This is still much less than the two weeks survival achieved by Salmonella on stainless steel, leading the researchers to their conclusion: Copper alloys may be more hygienic surfaces for food processing and preparation than stainless steel.

Ravishankar says she would like to do further tests to see if organic materials on a food contact surface, such as crumbs wedged in cracks or leftover protein residues or grease from oils, could change the effectiveness of copper alloys as antimicrobial agents.

“In a food processing environment, there are going to be hard-to-reach areas where you can still have food particles,” says Ravishankar. “We want to see if the presence of food particles or some kind of organic matter on the copper surfaces changes the efficacy of the copper alloy. Does it become less effective, or is it equally effective?”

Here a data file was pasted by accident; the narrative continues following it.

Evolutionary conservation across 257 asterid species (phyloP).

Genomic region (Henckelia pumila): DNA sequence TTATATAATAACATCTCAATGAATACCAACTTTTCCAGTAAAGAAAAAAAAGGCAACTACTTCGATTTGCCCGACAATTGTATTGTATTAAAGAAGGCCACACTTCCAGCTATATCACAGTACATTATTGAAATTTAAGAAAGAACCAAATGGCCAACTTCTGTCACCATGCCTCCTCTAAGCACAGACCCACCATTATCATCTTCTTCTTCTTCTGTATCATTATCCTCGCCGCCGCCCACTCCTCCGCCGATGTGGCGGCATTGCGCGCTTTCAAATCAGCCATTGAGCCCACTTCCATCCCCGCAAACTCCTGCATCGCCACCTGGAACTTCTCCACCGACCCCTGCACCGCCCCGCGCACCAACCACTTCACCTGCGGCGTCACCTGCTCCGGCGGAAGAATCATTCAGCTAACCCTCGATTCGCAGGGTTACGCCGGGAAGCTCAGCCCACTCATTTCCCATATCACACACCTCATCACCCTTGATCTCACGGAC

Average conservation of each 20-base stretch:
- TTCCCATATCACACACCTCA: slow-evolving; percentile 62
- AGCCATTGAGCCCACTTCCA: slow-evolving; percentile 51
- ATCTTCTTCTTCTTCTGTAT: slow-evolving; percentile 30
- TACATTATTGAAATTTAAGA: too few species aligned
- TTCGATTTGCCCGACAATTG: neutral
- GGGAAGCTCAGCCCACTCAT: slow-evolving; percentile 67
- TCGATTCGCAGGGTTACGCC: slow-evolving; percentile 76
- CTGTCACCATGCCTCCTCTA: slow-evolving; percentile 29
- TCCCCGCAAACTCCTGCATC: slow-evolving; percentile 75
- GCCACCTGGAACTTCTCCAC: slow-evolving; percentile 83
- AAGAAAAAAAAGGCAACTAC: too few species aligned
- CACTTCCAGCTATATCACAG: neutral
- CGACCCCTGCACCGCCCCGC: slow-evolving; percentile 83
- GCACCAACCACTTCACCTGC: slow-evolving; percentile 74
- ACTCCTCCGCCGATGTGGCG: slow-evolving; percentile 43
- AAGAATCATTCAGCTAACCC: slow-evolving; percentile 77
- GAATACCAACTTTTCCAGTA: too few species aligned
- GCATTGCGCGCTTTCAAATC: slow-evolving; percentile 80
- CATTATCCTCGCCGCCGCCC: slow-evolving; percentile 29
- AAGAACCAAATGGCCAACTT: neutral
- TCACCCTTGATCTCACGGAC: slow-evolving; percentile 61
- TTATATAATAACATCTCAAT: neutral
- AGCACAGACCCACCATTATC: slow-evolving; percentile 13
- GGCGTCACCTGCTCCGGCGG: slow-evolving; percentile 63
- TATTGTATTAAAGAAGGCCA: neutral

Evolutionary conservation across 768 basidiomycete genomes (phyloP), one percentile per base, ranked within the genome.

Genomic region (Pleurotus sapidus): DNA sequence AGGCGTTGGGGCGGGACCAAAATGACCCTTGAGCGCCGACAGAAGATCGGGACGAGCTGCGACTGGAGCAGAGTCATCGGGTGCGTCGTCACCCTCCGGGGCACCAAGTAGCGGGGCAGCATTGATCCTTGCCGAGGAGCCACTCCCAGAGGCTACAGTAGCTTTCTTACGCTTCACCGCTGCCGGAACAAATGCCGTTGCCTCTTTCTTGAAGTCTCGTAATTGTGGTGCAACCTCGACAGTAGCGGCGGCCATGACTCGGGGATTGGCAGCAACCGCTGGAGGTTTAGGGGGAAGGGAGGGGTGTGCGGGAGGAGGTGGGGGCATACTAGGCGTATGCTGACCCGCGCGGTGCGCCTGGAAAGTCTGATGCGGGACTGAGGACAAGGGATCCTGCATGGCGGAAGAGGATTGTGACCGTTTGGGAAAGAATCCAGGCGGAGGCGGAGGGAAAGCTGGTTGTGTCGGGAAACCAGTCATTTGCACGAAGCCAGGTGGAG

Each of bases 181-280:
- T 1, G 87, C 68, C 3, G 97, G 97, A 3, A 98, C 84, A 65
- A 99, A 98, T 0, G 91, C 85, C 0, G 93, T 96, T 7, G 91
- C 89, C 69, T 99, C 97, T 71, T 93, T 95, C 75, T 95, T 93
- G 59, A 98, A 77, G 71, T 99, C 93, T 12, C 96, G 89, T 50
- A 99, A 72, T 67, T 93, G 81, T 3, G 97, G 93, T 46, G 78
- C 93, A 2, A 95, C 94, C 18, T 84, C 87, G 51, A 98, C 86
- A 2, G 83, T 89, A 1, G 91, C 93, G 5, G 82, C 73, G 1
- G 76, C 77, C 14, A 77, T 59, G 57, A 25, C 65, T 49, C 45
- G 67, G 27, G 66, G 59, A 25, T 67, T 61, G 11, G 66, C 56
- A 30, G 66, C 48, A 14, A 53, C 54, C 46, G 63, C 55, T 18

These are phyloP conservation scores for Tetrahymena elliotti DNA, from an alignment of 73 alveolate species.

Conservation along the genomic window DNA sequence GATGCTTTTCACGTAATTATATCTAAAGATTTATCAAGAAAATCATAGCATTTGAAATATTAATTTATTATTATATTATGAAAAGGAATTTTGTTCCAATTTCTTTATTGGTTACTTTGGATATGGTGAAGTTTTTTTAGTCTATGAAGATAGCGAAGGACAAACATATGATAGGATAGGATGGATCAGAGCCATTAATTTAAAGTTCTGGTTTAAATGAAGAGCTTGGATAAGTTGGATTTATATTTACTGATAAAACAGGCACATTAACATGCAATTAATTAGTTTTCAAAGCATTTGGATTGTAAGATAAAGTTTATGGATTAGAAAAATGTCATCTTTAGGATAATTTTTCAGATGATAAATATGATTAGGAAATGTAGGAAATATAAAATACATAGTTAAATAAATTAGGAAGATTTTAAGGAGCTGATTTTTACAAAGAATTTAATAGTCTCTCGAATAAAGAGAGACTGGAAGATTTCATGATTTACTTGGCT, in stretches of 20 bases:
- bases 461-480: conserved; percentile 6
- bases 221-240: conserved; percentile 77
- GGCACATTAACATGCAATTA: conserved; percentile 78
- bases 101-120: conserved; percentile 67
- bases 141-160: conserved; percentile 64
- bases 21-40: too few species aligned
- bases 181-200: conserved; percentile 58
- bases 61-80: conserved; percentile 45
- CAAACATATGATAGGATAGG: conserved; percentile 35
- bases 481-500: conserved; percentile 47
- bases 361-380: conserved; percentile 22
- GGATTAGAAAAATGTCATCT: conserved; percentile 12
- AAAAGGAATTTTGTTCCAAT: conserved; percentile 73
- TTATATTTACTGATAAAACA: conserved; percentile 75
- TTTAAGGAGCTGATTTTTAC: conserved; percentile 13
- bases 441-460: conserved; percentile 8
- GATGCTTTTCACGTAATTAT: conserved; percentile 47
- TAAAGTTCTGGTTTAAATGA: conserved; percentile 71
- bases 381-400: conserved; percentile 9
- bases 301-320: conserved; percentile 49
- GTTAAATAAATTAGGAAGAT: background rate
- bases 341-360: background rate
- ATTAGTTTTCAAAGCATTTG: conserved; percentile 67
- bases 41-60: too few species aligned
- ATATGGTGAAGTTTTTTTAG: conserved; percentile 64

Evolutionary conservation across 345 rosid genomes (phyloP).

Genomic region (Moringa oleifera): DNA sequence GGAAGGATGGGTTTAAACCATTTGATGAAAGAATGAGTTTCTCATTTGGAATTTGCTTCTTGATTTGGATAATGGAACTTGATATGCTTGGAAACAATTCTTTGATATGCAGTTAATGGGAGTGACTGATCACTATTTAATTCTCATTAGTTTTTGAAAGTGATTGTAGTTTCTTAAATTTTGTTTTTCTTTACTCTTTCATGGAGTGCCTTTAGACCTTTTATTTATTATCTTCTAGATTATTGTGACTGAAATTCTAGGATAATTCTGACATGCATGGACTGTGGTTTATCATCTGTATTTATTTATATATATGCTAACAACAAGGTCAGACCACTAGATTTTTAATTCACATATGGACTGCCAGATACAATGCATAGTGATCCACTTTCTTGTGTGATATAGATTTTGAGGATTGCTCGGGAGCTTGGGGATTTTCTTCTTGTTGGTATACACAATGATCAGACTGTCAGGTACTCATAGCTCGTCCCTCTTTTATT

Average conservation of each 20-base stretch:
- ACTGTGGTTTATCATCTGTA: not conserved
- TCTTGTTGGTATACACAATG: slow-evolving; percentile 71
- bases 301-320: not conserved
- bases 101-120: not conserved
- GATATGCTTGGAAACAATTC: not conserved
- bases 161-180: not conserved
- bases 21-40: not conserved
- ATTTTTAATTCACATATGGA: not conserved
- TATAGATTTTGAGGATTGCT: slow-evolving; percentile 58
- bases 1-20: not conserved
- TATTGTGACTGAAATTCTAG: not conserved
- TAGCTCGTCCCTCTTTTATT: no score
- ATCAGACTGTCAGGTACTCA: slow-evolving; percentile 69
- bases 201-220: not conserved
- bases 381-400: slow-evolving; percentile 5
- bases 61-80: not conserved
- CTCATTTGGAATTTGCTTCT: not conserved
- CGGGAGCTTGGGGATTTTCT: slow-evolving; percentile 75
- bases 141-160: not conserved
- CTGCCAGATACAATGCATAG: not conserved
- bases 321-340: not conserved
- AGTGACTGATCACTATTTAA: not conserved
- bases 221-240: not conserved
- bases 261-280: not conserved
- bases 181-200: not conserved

Using pure copper is not currently an option, Ravishankar says, due to the high cost of pure copper, and also due to as-yet unresolved concerns that high concentrations of copper residues could potentially have toxic effects on humans as well, if they were ingested.

In the meantime, while using copper alloys as cooking surfaces instead of stainless steel may be slightly more costly, “it will be worthwhile,” Ravishankar says. The high antimicrobial potency of copper alloys, she says, has the potential to significantly reduce cases of food poisoning.

Ravishankar’s study was funded by the International Copper Association, with preliminary research supported by Ravishankar’s start-up funds from the University of Arizona College of Agriculture and Life Sciences.